A look at the burdens of parenting children with bipolar disorder alone:
Stresses of a special situation
Raising a child with a brain-based disorder is difficult enough, but when you’re a single parent, the stressors in these situations are magnified. There are pressures that are unique to your situation, and will be challenging to navigate alone. Being the only disciplinarian to a child with bipolar will require good pre-planning and skills. This is especially true if there are siblings in the picture and how you react to certain behaviors is different to each child.
Design a plan
Having a plan for as many difficult situations can be helpful instead of flying by the seat of your pants. The challenge itself may still be hard, but at least knowing how you’re going to handle it will relieve some pressures. Also, communicating this to your son or daughter (and/or their siblings) is an important part of this plan so they know what to expect. This is especially helpful for the challenges of the ‘morning routine’ when trying to get yourself ready for work and trying to deal with a behavior issue with your child.
Knowledge is power
It’s difficult to fight a fight you don’t truly understand. While there’ll always be something to learn about with pediatric bipolar, educating yourself as much as possible will help tremendously. Knowing what you can expect, what kind of treatments are out there, and how to handle certain behaviors can free you up to provide patience and love to your child. To save time, there are now a lot of very helpful online resources to learn from. There are also helpful resources to learn about the education system and your rights.
Seek to share
Within a two-parent household, there are myriad things to talk about when a child struggles with a brain-based disorder. Medication choices, discipline issues, education decisions, having the most difficult conversations with your child, alone. Going through this disorder alone is difficult enough, but when there’s no one to talk to about it at the end of a trying day, can be very lonely. Seek the support of someone you can share your experiences with – whether it’s family, a caring friend or someone in a support group.
Ask for help
As you’ve discovered there are difficult times during the day that need specific help i.e. someone to be there when your child gets home from school. Or how you can take time off of work to take your child to the many psychologist appointments, or to the lab for blood work, or to the pharmacy to fill prescriptions etc… If you have access to extended family or additional support, ask for their help. Keep in constant contact with your child’s school psychologist and teachers so you’re always aware what’s working and what accommodations you can ask for.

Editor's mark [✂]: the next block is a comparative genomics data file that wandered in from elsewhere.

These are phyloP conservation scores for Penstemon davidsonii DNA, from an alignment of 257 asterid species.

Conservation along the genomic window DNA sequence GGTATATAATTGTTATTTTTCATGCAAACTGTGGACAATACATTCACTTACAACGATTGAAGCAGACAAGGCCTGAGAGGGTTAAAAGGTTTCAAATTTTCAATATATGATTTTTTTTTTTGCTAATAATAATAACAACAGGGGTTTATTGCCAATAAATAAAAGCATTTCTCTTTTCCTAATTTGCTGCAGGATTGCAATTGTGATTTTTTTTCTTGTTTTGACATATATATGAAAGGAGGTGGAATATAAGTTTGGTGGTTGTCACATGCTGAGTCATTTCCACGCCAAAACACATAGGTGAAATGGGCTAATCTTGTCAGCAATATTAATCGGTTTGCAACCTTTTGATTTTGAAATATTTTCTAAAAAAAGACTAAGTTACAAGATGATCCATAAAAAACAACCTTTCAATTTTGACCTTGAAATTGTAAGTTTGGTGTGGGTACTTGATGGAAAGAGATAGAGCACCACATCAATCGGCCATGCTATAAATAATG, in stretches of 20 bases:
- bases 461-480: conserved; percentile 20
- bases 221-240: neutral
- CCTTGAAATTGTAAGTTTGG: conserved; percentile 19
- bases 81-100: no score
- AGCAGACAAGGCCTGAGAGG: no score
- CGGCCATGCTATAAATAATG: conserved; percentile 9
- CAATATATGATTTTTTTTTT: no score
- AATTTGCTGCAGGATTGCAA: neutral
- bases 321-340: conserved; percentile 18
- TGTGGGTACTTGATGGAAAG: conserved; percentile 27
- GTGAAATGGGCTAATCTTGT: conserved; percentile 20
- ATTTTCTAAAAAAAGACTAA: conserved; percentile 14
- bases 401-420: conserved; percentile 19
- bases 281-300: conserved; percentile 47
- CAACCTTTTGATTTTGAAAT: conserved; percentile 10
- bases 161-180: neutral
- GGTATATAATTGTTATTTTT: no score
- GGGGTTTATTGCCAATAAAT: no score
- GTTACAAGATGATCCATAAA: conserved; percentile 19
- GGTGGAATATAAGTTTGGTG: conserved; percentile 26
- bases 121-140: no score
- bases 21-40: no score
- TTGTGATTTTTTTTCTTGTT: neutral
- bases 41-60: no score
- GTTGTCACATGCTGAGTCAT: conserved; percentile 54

There are ways to find support for both yourself and for your child. There are online forums and support groups, especially when you don’t have the means or time to get out to meetings. Some single parents have been resourceful in being able to move in with their parents or they’ve even banded together to share childcare chores, sometimes even sharing a home with another single mom or dad. Others have found ways to ensure reliable, safe after-school care through school-based programs or community resources.
Let go of guilt
Trying to do the impossible every day and strive for perfection, is setting yourself up for failure and the ensuing guilt. Because you may not have the resources that other families do, you could already feel like you’re not adequately managing things and helping your child. Don’t let this guilt consume you; this will only make you sick. Realize you are doing the best you can do…and that’s all any of us can do in this one life.
Judgment from others
You may find that some children hold their emotions in check at school, but let their emotions fall apart when in the safety of their own homes. This disparity in behavior can lead to teachers, other parents and even family and friends making the incorrect assumption that it’s something you’re doing wrong. If your child is exhibiting difficult behavior at home, it’s got to be your fault, others believe incorrectly. Remember that no one can truly know or understand what you deal with on a daily basis. You are doing your best for your child and yourself and you can’t control the perception of others.
The dating game
It will be difficult to form an emotional bond when all your emotions are tied to your child and you may even wonder if you have anything left over to give. You’ll likely wonder about the best time to tell the person about your home-life situation. If you do decide to head down that road with someone, he/she will surely be special, compassionate and brave in order to accept the roller coaster ride and accepting your child comes first no matter what. At the end of the day, dating should be enjoyable so try not to stress too much about that. Let it happen.
via bpHope – bp Magazine Community